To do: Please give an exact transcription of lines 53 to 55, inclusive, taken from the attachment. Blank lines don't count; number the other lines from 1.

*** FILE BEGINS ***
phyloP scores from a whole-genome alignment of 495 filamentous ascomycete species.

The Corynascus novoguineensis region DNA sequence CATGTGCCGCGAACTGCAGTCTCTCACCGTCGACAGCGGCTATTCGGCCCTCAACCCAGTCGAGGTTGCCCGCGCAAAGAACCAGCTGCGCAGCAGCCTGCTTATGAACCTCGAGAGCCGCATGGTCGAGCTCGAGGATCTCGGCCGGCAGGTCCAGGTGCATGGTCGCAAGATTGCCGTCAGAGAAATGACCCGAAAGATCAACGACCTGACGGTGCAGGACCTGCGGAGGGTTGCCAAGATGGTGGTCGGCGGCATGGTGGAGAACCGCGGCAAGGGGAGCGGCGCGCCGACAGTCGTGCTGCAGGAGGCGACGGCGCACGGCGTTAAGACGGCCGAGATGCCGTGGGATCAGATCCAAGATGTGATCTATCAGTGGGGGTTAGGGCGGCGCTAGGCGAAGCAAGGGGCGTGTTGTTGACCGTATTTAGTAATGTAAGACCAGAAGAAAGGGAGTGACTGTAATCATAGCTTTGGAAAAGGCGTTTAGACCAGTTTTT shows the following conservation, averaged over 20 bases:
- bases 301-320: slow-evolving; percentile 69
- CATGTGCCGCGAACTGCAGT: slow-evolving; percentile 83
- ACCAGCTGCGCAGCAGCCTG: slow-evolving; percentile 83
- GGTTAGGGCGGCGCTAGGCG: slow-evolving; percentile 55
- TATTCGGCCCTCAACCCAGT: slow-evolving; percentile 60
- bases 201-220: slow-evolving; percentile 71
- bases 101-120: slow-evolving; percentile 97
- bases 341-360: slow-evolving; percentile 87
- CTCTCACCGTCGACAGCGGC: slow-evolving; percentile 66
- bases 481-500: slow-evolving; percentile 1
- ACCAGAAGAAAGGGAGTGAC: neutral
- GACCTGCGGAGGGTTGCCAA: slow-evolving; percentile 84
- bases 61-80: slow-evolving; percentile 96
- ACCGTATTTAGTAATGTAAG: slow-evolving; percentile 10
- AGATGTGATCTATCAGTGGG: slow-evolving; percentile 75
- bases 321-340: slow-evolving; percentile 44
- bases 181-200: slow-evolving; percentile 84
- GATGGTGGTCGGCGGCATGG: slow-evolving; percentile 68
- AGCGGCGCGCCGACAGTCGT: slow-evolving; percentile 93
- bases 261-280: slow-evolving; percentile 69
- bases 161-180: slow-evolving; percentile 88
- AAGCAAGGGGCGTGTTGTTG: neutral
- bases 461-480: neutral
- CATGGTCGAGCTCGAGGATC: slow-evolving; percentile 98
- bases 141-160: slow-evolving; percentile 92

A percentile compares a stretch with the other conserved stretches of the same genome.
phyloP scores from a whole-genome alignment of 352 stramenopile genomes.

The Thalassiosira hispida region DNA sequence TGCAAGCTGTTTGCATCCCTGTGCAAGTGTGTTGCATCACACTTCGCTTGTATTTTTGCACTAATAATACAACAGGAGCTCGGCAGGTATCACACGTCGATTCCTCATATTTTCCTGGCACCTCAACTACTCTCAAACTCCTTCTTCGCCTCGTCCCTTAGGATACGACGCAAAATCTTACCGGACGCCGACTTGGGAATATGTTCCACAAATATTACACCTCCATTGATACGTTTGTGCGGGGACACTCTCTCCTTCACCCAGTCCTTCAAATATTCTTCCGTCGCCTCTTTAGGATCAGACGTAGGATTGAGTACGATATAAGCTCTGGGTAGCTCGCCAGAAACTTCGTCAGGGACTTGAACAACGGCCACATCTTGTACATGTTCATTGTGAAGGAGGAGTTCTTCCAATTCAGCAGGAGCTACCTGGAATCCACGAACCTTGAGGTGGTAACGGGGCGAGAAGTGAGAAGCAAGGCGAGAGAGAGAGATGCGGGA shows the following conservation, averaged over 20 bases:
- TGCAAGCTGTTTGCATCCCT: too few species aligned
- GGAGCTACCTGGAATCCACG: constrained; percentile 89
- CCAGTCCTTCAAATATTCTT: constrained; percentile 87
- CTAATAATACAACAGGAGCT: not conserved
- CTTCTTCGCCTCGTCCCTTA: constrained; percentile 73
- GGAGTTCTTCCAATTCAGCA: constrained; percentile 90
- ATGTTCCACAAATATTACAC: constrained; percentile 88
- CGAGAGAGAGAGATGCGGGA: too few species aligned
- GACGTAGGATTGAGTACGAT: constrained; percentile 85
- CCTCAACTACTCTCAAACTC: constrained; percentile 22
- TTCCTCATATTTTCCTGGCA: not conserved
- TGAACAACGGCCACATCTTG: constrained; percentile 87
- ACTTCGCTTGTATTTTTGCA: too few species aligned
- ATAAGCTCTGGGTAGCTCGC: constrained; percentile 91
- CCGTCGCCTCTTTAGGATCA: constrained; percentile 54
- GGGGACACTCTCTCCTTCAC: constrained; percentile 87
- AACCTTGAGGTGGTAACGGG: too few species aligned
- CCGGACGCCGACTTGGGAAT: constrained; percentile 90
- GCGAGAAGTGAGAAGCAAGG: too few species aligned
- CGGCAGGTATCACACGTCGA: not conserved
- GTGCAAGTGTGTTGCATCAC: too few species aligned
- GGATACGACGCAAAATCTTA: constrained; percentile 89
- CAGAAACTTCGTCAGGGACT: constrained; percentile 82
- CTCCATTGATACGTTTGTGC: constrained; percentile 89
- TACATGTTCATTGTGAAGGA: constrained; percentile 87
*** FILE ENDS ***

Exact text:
- CAGAAACTTCGTCAGGGACT: constrained; percentile 82
- CTCCATTGATACGTTTGTGC: constrained; percentile 89
- TACATGTTCATTGTGAAGGA: constrained; percentile 87